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Keeping Up with the Mini-Joneses

Amanda May Dundas
Oct. 15, 2010

My five-year-old daughter and I had our first real showdown in the shoe department at Nordstrom's. We had gone there for school shoes - you know, the sensible, sturdy New Balance or Geox sneakers that she's been wearing since she learned to walk. But all she wanted were UGG Cardy Boots. They were cute - with big, colorful buttons down the side. I almost wanted a pair for myself. But at $140 a pop, they weren't in my shoe budget; forget about buying them for a five year old who would outgrow them in six months. The answer was no. We both left the store in tears and without shoes. Only at school drop-off the next day did it hit me: Almost every girl in her class was wearing a pair and she wanted to fit in.

"It's a tough situation," empathized Neale S. Godfrey, author of Money Doesn't Grow on Trees: A Parent's Guide to Raising Financially Responsible Children. "But ultimately giving in to peer pressure sends the wrong message." Tempting as it can be to buy the boots, eventually the requests will escalate to the point where you have to say no," says Godfrey. "And trust me, it's easier to say no to a five year old than to a 15 year old," she adds.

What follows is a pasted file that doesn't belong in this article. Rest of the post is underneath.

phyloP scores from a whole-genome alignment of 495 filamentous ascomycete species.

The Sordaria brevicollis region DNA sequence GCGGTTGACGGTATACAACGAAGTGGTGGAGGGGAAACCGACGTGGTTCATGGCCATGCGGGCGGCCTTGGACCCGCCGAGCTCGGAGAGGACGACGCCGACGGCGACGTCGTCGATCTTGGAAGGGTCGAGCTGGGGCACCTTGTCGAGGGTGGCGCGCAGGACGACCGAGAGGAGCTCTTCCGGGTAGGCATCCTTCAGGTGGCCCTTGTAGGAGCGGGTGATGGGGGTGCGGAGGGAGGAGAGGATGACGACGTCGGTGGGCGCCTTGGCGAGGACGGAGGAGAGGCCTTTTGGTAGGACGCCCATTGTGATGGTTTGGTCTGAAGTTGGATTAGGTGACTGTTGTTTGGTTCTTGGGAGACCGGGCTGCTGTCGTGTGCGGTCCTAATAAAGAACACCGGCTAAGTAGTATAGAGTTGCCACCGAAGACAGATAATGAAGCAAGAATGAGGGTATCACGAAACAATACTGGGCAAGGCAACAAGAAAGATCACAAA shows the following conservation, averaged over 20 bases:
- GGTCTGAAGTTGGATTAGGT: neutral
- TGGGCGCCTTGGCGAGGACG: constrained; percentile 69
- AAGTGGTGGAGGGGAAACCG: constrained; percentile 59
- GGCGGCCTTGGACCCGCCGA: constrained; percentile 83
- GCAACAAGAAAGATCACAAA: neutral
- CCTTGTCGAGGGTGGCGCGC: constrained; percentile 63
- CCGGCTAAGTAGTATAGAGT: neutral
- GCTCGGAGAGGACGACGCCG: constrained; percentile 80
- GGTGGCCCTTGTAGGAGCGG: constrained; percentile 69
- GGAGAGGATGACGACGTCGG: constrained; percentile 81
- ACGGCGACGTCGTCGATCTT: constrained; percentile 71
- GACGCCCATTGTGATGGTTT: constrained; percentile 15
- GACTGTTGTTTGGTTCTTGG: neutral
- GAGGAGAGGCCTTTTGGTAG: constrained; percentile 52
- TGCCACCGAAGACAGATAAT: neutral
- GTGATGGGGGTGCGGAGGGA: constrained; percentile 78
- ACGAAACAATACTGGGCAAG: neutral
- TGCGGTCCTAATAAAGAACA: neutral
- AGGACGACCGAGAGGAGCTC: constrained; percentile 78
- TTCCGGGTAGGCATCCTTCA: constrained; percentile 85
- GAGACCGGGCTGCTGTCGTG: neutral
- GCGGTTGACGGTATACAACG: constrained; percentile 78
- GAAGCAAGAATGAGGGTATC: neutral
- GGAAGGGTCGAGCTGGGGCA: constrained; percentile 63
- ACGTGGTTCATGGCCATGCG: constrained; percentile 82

Godfrey suggests using these situations as a chance to speak to your children about what really matters to you. "You can explain to them that their friends like them because of who they are, and not because of the stuff they have," she says. "Someone who wants to come over because you have a Wii isn't a real friend."

These kinds of discussions become even more important given the current economic climate. Your child may have friends whose parents have lost jobs or you may be finding it necessary to cut back. If you're in the habit of granting your child's every desire, they won't be equipped to deal with a change of fortune.

"You have to set your child's priorities by teaching them that fortune comes not from the right shoes or toys, but from the people who love them," says Godfrey. "Otherwise they'll confuse the amount spent on an item with how much someone cares for them."

Of course, it's not so easy to get a child to grasp that concept. I still remember the pain of being teased for wearing generic jeans instead of the Guess! jeans that were the rage in the '80s. Ultimately, the humility I gained helped me in life, but try telling that to my 10-year- old self. 

Giving your child a regular allowance and the authority to spend his/her own money will cut down on the money battles and make them appreciate how much things cost.

"If they really want something - like the $140 pair of Ugg Boots - then let them set it as a goal and work towards it," says Godfrey. "If they save their allowance or work to earn extra money, the item they buy will mean a lot more to them in the long run."

Luckily for us, my daughter quickly forgot about the UGG boots, as she does most of her "must-have" purchases. But I know the pressure to buy is only going to grow as she gets older. We're starting to give her an allowance to teach her about money, and to encourage her to learn to both save and spend wisely. And in the meantime, I've managed to refrain from buying the UGG boots for myself.

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